> Terrorists are like airliner crashes. Sure, the odds are low, but when an airliner goes wrong, it tends to go wrong BADLY
And they make the headlines, not because of the numbers of casualties, but because of it's "unusuality". Ie plane crashes make the news because they are uncommon, terrorist events make the news because they are uncommon.
The car crashes (note the plural) every day generally don't make the national news unless they are particularly newsworthy (involve a "celebrity" or an unusually large number of people, or involve children) simply because they aren't really that newsworthy - they happen every day.
> 20 years ago, three guys killed 160+ with a rent-a-truck and homemade ANFO. 14 years ago, some 20 guys killed 3,000 in a single morning
So you have to go back "lots of years" in order to get large numbers. More recently, the US had it's own awakening moment with their 9/11 attacks when a few thousand died. Yes I know it's easy to write that "only" a few thousand died, but I'm not trying to belittle the impact of each of those deaths on their friends and families. But what are the average figures for deaths on US roads per year ? I think the numbers are similar - in the UK I believe it's around 3000/year killed on the roads.
There's a similar effect in most areas of life. Take electricity supplies for example. Some people like to harp on about how "safe" renewables like wind and hydro are, and how "dangerous" nuclear is. But look at the real figures and nuclear is actually quite safe - with actually at least (if not more) harm caused by over-zealous "we must be seen to be doing something" reactions from officials. Look at Fukashima for example, people love to link to the videos of gas explosions blowing the cladding off the building - and calling them "nuclear" explosions. Yes hardly anyone has been, or is likely to be, harmed by anything "nuclear". People overlook the terrible fact that around 20,000 people died in the tsunami which left huge areas contaminated with raw sewage, chemicals, oils, rotting animals and human body parts, and ... And in the "must be seen to be doing something", officials still keep large areas closed off "because - it's nukular innit" in spite of the fact that the harm of keeping people from where they consider home is almost certainly significantly higher than the potential harm from "nuclear".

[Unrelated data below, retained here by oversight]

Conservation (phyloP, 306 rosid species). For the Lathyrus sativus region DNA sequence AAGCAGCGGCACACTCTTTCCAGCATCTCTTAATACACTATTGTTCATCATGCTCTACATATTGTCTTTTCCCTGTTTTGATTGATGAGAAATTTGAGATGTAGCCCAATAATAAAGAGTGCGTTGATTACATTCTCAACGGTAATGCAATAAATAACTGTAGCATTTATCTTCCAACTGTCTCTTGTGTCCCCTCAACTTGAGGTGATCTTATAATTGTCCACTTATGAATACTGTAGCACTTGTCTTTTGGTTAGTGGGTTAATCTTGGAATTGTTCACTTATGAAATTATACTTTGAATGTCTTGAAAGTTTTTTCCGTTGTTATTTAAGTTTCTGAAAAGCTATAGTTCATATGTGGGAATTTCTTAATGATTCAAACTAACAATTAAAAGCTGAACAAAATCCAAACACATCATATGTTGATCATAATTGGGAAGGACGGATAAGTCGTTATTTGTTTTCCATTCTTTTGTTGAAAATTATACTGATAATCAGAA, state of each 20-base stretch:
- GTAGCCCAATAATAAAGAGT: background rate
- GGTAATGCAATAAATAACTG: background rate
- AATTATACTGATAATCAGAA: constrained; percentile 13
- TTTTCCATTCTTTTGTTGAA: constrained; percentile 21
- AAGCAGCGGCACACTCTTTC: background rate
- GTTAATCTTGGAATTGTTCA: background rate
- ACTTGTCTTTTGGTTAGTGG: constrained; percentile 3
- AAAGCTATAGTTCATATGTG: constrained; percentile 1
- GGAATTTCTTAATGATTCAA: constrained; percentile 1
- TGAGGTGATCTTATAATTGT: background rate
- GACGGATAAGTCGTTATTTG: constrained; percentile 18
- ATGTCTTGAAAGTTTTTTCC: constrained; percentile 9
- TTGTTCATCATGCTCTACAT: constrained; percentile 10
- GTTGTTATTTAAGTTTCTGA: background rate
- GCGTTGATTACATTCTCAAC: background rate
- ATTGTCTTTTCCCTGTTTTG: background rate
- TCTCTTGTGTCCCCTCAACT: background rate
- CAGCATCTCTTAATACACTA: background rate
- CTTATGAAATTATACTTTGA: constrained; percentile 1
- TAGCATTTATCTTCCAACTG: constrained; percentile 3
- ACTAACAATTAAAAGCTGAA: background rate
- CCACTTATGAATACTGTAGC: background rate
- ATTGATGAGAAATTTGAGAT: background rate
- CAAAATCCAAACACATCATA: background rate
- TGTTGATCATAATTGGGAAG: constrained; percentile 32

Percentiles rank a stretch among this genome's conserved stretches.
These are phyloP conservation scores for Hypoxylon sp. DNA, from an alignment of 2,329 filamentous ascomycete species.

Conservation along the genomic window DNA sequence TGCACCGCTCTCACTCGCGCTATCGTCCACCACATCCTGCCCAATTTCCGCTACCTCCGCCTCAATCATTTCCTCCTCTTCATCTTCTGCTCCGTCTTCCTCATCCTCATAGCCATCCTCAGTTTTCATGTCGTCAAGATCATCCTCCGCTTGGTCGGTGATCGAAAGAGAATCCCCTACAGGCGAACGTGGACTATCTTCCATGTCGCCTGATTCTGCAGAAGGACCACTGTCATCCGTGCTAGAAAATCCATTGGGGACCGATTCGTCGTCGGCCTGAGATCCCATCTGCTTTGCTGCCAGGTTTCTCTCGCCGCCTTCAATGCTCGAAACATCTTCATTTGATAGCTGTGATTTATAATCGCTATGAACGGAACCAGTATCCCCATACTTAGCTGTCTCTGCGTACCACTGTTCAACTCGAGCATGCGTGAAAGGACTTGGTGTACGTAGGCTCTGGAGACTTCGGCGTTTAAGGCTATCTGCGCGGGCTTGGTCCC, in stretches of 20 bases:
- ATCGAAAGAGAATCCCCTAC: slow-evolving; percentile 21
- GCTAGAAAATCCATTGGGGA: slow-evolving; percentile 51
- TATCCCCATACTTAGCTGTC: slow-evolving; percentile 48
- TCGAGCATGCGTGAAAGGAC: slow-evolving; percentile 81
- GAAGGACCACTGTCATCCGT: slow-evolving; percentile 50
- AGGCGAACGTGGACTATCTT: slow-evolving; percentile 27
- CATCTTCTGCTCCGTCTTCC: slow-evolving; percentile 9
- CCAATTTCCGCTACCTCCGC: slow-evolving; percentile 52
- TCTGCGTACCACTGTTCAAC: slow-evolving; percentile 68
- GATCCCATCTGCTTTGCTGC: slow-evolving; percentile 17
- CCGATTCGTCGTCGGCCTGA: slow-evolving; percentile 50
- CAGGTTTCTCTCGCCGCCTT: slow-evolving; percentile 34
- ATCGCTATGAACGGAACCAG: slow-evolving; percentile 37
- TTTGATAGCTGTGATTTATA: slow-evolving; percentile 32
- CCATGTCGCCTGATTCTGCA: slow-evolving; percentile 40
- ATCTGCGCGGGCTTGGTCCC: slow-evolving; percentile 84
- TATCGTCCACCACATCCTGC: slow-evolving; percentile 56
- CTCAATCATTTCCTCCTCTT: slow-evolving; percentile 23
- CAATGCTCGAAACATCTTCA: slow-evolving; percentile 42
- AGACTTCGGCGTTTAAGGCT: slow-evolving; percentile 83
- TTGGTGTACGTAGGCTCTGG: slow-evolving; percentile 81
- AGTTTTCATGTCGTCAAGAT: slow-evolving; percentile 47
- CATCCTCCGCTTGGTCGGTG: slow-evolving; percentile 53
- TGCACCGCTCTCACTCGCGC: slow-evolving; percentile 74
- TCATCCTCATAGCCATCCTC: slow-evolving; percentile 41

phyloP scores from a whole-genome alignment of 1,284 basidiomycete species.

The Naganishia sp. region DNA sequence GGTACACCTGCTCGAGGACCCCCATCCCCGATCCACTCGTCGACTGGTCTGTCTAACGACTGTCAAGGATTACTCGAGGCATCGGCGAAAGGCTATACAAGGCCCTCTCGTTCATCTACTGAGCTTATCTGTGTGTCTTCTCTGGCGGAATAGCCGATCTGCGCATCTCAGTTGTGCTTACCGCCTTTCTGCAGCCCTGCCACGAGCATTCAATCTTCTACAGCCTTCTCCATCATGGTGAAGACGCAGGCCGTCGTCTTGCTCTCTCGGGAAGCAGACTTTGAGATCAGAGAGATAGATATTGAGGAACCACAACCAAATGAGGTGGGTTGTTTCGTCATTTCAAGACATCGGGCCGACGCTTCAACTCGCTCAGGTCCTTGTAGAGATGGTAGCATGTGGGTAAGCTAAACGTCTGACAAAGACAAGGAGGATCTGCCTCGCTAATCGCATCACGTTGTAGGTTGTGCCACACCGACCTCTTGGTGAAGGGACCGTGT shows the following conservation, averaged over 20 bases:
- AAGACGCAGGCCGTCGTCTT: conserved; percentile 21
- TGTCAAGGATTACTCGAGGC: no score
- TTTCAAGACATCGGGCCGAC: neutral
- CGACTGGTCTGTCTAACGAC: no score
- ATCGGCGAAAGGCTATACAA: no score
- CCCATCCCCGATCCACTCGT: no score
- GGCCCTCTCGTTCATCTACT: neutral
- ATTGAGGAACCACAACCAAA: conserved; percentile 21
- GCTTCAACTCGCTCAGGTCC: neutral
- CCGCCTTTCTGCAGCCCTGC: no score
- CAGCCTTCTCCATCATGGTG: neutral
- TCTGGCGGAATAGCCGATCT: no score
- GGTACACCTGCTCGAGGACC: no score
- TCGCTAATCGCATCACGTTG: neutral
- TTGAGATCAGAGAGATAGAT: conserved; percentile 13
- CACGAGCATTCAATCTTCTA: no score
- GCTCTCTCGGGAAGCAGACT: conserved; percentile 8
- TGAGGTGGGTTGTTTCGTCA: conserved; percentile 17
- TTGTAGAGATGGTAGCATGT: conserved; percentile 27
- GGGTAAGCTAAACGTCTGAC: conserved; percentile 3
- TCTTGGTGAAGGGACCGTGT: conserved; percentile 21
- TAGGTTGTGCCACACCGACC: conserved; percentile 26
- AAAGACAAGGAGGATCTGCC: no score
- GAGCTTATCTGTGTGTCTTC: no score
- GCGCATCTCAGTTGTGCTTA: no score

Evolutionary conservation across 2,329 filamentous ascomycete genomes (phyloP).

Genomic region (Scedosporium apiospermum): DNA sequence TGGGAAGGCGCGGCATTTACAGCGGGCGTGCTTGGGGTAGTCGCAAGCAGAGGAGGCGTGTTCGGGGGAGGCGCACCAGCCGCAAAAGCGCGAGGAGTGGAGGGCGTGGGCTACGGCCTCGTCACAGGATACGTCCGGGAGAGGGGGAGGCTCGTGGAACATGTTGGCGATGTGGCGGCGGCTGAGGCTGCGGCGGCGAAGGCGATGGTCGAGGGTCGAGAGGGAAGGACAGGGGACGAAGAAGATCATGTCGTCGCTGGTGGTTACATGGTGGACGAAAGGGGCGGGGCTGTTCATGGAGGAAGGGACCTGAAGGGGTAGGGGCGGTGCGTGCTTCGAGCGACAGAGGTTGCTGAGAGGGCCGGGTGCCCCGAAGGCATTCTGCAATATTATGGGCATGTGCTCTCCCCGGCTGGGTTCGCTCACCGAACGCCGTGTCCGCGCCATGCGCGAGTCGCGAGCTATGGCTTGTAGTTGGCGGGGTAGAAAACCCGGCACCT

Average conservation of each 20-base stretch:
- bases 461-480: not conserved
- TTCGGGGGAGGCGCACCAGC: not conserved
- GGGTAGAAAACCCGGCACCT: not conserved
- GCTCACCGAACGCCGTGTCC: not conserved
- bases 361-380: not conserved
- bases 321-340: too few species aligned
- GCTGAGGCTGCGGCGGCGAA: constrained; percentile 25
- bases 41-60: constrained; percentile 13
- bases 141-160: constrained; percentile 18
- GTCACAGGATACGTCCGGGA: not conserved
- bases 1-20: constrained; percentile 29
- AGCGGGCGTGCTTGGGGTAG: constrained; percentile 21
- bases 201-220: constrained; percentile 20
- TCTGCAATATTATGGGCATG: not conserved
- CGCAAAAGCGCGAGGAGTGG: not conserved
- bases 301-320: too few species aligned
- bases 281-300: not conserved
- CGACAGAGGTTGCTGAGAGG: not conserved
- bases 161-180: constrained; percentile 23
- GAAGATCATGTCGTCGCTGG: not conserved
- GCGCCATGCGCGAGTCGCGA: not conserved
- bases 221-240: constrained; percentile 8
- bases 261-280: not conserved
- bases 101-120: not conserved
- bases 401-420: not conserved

And then look at the figures for renewables. People like to point out how "safe" renewables are - yet lookup Banqiao Reservoir Dam and you'll find that it's failure (together with some others in the same area at the same time) caused an estimates 171,000 deaths - yes that's one hundred and seventy one thousand deaths. That's just one incident.
The problem is that people have been conditioned - deliberately by those with an axe to grind - to believe that "nuclear == mushroom clouds" and "renewables == as cuddly as your kid flying a kite on the beach". And their attitude to risk is significantly modified by these "beliefs".
The same holds for terrorism. When anything "terrorist" happens - it's splashed across the global media out of all proportion. The media do it simply because "it sells papers/airtime", but IMO such large scale coverage is aiding the terrorists by pushing a distorted view of the risk. Since the Paris attack, there's been the view cultured that (for example) going to a concert or sports match is "risky" - and of course the state authorities would like people to believe that because it means they can sell you protection from that risk.
But go and lookup some statistics - I don't have the time right now, though some are easy to find. I can recall a few incidences of non-terrorist events that have caused considerably larger numbers of casualties. Whether it's crown mismanagement that leads to crushing (the truth now coming out about Hillsborough, 98 deaths, 766 injuries), stadium seating collapsing, building roofs collapsing, walls falling on crowds (Heysel, 39 killed, 600 injured), stages collapsing (Indiana State Fair, 7 killed, 58 injured). And not to miss out the recent deaths at Mecca (over 700 killed).
So that puts terrorist murders (for that is what we should really call them) into something of a perspective.
TL;DR version. These proposals are a knee jerk "we must be seen to be doing something" response to what is actually a minor problem when compared to everything else we should be bothered about. If we accept the logic in doing this, then we are aiding the terrorists and admitting defeat - giving them exactly what they want which is to change the way we live at their beckoning. To be perfectly honest, the sort of world where terrorism is "solved" by such measures isn't the sort of world I'd want to live in. I'm sure there was no terrorism in "1984", and I don't recall any in "V" either. I recommend watching the latter and looking for the parallels with where things are currently heading.